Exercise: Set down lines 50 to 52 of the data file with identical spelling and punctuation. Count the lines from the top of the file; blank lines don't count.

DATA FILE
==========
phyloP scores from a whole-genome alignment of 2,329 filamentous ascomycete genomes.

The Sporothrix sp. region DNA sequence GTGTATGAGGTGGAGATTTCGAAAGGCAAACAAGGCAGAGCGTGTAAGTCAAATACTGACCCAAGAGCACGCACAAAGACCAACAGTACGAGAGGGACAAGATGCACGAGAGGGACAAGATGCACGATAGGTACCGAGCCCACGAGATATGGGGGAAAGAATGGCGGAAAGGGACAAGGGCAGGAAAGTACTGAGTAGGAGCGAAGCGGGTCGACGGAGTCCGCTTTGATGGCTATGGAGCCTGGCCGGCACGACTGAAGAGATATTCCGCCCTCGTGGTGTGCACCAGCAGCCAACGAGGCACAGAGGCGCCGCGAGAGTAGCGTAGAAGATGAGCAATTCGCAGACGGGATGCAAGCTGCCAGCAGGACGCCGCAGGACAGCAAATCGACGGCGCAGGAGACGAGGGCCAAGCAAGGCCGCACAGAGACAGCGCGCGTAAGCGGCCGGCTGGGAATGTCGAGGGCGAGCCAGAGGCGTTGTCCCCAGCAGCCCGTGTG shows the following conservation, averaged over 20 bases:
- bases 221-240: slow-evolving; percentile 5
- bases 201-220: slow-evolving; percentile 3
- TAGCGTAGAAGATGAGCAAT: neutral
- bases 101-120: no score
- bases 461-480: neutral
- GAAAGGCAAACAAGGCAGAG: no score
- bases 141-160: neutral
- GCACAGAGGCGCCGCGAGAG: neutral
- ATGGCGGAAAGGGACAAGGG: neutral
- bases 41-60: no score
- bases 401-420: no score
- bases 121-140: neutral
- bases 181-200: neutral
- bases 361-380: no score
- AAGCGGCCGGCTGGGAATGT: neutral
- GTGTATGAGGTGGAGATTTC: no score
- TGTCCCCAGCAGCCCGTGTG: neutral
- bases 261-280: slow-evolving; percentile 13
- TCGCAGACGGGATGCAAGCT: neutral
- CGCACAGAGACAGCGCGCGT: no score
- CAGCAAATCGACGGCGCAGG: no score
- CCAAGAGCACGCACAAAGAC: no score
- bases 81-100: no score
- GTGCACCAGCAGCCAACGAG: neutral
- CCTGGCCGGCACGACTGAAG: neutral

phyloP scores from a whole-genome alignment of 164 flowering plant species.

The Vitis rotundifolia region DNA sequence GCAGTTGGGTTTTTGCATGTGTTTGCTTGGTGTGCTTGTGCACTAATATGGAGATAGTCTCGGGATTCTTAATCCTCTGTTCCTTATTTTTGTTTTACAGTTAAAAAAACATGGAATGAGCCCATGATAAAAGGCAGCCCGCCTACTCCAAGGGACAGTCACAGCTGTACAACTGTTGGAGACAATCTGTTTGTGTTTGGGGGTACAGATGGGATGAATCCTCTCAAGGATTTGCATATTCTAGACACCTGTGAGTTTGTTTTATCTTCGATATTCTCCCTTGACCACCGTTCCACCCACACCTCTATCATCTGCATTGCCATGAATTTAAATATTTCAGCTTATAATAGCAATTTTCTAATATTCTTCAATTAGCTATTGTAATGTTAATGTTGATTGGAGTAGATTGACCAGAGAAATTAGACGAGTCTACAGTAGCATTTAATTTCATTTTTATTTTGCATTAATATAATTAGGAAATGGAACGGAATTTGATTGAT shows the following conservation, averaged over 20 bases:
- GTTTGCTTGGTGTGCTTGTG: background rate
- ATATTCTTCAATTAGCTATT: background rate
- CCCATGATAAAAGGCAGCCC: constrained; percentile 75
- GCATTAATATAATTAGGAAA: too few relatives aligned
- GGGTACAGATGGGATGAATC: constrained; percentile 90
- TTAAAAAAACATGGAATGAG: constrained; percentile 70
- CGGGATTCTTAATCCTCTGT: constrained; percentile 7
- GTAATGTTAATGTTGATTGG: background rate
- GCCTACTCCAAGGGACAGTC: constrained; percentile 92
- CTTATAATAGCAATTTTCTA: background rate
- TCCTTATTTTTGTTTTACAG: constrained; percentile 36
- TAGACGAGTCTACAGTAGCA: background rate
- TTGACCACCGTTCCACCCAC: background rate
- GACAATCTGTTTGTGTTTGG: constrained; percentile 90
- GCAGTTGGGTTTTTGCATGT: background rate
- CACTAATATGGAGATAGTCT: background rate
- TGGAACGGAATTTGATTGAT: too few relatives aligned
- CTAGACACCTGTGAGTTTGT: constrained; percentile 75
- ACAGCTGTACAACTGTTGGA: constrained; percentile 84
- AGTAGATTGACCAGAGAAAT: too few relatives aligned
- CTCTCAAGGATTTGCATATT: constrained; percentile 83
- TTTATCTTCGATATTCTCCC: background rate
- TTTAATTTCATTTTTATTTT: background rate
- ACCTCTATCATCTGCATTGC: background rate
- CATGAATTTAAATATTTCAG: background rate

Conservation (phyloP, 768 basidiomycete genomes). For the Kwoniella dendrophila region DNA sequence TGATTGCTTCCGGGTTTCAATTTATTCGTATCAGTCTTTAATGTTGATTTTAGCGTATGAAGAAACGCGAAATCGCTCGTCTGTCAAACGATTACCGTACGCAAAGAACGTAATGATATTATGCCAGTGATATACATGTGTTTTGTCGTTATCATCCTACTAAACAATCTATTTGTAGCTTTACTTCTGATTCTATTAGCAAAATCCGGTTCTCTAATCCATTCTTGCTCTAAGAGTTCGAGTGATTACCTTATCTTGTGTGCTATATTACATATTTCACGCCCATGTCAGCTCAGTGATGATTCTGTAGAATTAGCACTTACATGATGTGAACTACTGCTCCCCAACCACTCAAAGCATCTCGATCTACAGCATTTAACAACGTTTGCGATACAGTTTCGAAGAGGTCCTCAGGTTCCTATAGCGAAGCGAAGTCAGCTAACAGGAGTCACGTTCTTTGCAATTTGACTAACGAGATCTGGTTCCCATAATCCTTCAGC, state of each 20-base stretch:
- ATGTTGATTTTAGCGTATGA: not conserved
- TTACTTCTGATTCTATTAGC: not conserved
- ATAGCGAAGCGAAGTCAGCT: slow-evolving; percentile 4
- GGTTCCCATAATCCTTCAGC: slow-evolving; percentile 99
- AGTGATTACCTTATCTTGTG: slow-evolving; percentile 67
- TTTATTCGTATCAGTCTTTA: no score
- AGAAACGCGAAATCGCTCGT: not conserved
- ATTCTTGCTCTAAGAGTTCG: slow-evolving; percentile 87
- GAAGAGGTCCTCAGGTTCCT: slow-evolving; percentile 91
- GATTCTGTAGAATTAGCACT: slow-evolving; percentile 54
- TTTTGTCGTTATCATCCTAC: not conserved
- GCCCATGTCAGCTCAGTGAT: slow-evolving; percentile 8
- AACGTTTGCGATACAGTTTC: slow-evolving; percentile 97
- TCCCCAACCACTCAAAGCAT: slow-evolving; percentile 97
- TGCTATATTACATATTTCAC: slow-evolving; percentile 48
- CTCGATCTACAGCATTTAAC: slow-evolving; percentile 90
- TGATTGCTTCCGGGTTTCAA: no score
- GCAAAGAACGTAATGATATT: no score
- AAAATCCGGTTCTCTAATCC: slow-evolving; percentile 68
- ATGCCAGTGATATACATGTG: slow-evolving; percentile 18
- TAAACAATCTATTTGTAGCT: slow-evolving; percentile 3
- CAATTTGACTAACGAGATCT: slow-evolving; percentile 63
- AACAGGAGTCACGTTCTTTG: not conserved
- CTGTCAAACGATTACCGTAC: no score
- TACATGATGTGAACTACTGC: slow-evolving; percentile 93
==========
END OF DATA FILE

- CTCTCAAGGATTTGCATATT: constrained; percentile 83
- TTTATCTTCGATATTCTCCC: background rate
- TTTAATTTCATTTTTATTTT: background rate